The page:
Jesus and Paul certainly seemed to indicate that we were to remember Jesus sacrifice – his broken body and shed blood – at Communion. Most Communion messages focus primarily on Jesus’ death; however this may not have always been the case. Interestingly, in the Didache (which was a widely used church manual from around 100AD), Jesus’ death is not spoken about in the context of Communion (or the Eucharist). Rather, the Didache gives prayers that are all about thanksgiving. (Eucharist means thanksgiving.) In fact, Jesus death is not mentioned at all in connection with the Eucharist! (Instead there is a referrence to the story of Jesus feeding the five thousand.) The Early Church, unlike us, understood the disgrace of crucifxion. So they focussed on the glorified Jesus.

    I do think it is important to think about all that Jesus has done for us, including his death on the Cross which was the very act that secured our redemption. However, I do believe our prayers should not be directed to the suffering, dying Jesus on the Cross, but to the exalted, triumphant Lord who is seated at the right hand of the Father in power and glory. The reality is that Jesus is now glorified in heaven. Moreover, glorification is what we also look forward to! (Philippians 3:20-21)

    Eric wrote about Communion and the Didache here.

    You may also be interested in my article on The Creed of Philippians 2:6-9 which covers some of the points above.

  3. Marg says:

    FYI: Here are the sections from the Didache concerning Communion (or the Eucharist.) At this time Communion was probably a full meal shared by the Christian community; and not a stylised ceremony such as we have today. (Note: No mention of the Cross or Jesus’ death.)

    Personally, I’m not sure what to make of the differences between the Didache’s version of Communion and modern church practises of Communion.

    Didache Chapter 9
    1. Now concerning the Eucharist, give thanks as follows.
    2. First, concerning the cup: We give you thanks, our Father, for the holy vine of David your servant, which you have made known to us through Jesus, your servant; to you be the glory forever.
    3. And concerning the broken bread: We give you thanks, our Father, for the life and knowledge which you have made known to us through Jesus, your servant; to you be the glory forever.
    4. Just as this broken bread was scattered upon the mountains and then was gathered together and became one, so may your church be gathered together from the ends of the earth into your kingdom; for yours is the glory and the power through Jesus Christ forever.
    5. But let no one eat or drink of your Eucharist except those who have been baptized into the name of the Lord, for the Lord has also spoken concerning this: “Do not give what is holy to dogs.”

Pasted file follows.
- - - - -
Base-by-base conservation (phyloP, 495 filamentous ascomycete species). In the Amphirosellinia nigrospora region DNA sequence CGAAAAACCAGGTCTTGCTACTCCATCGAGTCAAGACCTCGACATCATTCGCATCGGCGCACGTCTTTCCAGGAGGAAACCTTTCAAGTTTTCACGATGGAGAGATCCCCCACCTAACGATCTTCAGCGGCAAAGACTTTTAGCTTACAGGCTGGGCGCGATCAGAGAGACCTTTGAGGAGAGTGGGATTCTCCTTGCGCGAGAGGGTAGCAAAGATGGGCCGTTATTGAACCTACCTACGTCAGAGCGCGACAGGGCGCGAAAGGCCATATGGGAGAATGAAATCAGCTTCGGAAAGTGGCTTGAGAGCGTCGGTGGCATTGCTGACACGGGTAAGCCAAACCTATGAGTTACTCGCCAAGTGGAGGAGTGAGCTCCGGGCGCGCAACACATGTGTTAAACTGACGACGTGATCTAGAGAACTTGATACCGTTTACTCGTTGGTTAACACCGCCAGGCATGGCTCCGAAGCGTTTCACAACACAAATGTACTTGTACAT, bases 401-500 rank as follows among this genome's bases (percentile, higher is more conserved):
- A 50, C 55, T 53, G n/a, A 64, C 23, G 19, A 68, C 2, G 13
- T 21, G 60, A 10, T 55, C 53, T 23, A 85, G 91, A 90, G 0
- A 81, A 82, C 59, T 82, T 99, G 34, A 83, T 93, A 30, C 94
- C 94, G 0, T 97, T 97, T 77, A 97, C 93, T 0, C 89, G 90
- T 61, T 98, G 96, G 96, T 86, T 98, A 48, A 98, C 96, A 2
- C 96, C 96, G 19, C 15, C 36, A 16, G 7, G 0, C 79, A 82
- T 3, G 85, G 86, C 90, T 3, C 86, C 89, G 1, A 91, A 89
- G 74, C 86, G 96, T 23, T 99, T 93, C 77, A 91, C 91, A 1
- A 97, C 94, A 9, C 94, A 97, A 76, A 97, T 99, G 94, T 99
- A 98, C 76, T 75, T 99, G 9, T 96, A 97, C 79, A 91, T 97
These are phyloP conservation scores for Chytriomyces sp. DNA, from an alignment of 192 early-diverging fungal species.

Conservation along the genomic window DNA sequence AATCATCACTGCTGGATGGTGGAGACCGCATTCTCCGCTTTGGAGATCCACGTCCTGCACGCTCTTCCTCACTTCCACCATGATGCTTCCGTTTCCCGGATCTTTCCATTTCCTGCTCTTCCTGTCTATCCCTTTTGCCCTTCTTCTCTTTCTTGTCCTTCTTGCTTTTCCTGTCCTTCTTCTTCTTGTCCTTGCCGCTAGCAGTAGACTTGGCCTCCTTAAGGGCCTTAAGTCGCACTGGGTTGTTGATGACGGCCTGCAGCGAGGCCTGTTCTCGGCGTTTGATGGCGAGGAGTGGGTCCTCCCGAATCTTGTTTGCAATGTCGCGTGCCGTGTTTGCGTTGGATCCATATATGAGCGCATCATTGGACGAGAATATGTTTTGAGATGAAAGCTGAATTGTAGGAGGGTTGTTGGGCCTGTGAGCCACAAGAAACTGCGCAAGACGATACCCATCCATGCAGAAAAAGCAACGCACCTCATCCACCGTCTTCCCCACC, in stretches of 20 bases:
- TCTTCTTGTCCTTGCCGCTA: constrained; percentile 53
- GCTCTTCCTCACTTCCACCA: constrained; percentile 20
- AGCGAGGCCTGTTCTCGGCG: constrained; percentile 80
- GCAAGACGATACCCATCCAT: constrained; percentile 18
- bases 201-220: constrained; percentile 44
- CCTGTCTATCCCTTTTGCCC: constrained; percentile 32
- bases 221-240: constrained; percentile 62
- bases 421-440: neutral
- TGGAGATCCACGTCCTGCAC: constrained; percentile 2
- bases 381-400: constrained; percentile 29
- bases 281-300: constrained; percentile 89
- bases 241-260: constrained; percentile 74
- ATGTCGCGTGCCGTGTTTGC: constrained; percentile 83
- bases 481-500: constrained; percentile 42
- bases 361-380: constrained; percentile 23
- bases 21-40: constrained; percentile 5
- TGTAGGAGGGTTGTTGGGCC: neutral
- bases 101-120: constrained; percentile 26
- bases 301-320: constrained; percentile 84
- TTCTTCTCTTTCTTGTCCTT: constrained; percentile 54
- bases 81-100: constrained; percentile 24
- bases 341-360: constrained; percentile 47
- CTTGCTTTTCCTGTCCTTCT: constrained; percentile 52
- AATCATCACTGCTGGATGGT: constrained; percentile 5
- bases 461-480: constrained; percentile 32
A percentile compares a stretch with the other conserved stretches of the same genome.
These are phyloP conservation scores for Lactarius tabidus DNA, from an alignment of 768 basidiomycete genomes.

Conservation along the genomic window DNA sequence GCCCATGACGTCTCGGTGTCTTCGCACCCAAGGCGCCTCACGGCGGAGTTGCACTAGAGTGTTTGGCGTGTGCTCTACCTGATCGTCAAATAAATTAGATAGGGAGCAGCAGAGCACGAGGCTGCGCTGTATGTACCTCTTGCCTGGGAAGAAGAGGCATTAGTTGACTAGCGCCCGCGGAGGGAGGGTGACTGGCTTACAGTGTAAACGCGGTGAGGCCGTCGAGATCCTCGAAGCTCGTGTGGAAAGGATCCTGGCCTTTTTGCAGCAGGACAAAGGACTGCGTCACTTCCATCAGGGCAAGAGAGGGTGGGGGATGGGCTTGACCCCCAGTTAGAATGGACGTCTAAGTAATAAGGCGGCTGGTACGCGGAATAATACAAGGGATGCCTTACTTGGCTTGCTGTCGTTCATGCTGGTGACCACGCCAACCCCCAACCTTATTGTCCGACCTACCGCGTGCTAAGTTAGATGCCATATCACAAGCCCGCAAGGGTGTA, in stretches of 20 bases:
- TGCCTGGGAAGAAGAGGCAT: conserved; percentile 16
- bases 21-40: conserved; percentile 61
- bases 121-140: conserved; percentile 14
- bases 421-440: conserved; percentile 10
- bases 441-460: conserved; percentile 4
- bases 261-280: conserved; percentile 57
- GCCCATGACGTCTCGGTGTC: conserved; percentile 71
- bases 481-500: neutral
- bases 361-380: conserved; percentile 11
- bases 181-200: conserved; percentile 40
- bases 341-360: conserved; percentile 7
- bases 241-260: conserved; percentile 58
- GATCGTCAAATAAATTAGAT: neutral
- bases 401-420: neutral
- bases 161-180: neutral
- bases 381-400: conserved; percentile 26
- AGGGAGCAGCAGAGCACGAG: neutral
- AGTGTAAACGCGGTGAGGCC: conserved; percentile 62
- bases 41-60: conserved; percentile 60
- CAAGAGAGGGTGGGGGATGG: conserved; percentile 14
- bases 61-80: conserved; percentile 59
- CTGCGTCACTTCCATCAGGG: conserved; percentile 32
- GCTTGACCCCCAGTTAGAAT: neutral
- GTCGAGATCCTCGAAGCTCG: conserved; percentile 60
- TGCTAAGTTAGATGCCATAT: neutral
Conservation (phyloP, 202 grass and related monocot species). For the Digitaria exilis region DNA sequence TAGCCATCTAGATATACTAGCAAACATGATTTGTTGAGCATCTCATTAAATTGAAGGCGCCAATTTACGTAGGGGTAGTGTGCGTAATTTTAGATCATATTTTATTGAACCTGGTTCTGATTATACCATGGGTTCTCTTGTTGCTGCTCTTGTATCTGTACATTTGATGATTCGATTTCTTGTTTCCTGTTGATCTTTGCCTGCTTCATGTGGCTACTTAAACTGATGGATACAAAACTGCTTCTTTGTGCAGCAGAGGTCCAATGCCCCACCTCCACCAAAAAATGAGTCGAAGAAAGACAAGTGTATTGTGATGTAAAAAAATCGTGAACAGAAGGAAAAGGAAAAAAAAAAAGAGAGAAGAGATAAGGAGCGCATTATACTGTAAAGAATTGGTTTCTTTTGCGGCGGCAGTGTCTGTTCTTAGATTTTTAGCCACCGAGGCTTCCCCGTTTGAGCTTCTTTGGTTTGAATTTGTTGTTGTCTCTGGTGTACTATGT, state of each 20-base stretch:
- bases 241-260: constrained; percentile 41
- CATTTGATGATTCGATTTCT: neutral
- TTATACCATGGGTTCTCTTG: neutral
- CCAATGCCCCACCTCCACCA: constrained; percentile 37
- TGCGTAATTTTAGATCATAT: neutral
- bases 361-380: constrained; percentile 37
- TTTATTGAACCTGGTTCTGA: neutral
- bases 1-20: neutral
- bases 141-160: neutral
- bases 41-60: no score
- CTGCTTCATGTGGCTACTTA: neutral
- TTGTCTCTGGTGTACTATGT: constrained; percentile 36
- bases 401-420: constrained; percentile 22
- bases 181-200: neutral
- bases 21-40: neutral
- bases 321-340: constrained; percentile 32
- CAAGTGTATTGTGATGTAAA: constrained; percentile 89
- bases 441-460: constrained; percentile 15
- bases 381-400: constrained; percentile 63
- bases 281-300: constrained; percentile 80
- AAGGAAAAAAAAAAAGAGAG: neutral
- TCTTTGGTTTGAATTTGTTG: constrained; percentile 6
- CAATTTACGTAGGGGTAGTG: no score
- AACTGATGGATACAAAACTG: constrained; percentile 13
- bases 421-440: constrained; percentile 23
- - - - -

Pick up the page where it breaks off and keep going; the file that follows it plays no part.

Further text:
Didache Chapter 10
    1. And after you have had enough, give thanks as follows:
    2. We give you thanks, Holy Father, for your holy name which you have caused to dwell in our hearts, and for the knowledge and faith and immortality which you have made known to us through Jesus your servant; to you be the glory forever.
    3. You, Almighty Master, created all things for your name’s sake, and gave food and drink to men to enjoy, that they might give you thanks; but to us you have graciously given spiritual food and drink, and eternal life through your servant.
    4. Above all we give thanks because you are mighty; to you be the glory forever.
    5. Remember your church, Lord, to deliver it from all evil and to make it perfect in your love; and gather it, the one that has been sanctified, from the four winds into your kingdom, which you have prepared for it; for yours is the power and the glory forever.
    6. May grace come, and may this world pass away. Hosanna to the God of David. If anyone is holy, let him come; if anyone is not, let him repent. Maranatha! Amen.
    7. But permit the prophets to give thanks however they wish.

  4. Becky says:

    Yesterday when I took communion I prayed a little bit differently and I thought of Jesus as exalted, in heaven. Thank you for posting the didache above, I found the prayer in Chapter 10 quite inspiring.

    I wonder how many other ways our churchly customs have changed over two thousand plus years?

  5. Marg says:

    Christian theology and church customs and practises have changed considerably over the centuries. Mapping these changes makes for an interesting study.

    I’m glad the Didache was helpful. (I thought including it might have been excessive.)

    One thing that disturbs me about the Didache is that its instructions are already moving away from the freedom of the gospel. It regards prophets as priests and seems to exclude women as candidates for leadership ministry. And the Didache was only written at around the turn of the 1st century.

    The more I read early church literature that wasn’t included in the New Testament canon, the more I realise how inspired the New Testament writings are. The New Testament is also remarkably gender-inclusive, especially when compared with the writing of the Early Church Fathers.

  6. trishan says:

    There are 2 sides to the cross on one side u see the physical sufferings and pains but the cross also reps redemption grace sanctification…Yes he is not on the cross but we believe in the Power of the cross

  7. Marg says:

    Thanks for your comment Trishan. I think we are in agreement.

    I agree that the message of the Cross is powerful (1 Cor 1:17-18). The Cross is where redemption took place. It is the the message of redemption that lives on and is powerful.

    My point is that the Cross, as a real object, no longer exists, and Jesus is no longer on that Cross. Jesus is seated in heaven, and so, when I pray and share my needs with God, I direct my prayers to him in heaven, and not to a Cross that no longer exists.